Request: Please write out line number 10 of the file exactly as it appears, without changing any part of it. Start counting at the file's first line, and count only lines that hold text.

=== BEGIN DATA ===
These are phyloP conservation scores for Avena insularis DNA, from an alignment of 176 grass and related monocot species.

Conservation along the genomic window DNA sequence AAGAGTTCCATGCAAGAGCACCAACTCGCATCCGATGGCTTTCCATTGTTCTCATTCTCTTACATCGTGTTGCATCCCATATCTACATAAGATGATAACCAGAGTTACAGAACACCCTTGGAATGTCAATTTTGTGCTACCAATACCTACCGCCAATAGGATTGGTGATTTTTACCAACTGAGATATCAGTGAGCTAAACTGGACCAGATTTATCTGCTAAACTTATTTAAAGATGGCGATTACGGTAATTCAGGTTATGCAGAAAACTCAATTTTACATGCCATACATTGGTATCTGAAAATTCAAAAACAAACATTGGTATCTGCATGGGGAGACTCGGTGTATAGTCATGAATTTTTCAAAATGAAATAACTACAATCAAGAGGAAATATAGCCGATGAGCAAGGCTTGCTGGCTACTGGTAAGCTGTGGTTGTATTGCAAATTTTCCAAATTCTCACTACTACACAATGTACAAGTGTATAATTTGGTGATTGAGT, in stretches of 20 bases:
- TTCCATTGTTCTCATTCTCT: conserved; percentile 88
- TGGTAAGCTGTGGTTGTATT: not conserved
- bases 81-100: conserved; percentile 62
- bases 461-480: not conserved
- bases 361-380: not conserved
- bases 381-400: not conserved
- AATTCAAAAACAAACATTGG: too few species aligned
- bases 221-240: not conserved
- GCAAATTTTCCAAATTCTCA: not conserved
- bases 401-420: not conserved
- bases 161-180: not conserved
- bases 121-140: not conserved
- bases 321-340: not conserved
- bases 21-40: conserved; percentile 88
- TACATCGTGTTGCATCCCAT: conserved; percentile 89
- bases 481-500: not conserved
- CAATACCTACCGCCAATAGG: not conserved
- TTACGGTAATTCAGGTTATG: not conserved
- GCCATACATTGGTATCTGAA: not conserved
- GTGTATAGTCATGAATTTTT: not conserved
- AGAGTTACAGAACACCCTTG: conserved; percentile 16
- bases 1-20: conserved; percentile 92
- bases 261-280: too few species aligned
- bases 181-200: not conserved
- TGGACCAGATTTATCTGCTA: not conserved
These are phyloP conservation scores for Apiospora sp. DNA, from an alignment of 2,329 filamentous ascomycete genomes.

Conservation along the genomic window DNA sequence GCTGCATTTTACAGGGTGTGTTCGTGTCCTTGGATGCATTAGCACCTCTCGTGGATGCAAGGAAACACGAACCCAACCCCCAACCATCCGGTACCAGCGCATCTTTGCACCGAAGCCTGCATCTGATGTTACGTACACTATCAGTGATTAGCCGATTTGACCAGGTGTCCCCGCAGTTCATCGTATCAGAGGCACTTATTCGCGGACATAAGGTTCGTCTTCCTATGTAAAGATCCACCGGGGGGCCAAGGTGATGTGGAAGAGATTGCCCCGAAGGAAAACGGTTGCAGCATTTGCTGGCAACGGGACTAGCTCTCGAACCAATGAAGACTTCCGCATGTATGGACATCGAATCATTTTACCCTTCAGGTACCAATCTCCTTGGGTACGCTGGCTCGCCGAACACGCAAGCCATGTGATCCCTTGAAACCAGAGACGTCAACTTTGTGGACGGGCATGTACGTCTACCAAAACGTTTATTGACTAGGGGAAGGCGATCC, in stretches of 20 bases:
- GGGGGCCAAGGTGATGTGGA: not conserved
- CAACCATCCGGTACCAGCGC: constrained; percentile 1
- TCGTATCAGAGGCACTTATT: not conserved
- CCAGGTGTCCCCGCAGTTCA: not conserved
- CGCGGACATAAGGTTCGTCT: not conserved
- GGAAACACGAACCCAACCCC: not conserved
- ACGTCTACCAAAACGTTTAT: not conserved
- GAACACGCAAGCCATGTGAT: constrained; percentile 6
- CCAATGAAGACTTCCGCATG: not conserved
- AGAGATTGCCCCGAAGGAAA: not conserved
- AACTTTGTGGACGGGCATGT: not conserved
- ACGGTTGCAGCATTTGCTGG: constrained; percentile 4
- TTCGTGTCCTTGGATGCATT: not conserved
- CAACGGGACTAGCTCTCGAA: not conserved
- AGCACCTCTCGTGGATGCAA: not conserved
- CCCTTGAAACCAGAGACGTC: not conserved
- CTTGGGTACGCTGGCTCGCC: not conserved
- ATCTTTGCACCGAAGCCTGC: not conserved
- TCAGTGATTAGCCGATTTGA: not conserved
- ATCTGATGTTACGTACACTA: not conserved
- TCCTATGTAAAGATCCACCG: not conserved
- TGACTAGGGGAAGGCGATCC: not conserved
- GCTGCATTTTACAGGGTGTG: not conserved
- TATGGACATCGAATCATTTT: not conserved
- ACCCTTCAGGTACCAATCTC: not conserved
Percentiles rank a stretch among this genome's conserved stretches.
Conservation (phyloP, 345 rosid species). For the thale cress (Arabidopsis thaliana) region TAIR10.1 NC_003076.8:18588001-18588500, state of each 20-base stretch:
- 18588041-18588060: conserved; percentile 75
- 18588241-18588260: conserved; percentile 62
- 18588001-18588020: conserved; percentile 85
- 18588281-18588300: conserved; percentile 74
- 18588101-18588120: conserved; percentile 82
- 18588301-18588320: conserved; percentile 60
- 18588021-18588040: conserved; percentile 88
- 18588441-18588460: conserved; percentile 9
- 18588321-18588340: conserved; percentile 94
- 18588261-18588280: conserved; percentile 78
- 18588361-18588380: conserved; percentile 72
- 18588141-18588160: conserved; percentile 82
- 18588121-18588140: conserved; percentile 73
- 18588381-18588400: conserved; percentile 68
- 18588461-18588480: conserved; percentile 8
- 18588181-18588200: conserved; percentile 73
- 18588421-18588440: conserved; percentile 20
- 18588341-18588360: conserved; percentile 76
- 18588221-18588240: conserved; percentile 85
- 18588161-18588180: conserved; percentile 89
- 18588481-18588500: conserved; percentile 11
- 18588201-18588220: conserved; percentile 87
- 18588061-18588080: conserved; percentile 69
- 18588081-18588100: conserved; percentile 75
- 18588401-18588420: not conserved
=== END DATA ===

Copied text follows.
- bases 221-240: not conserved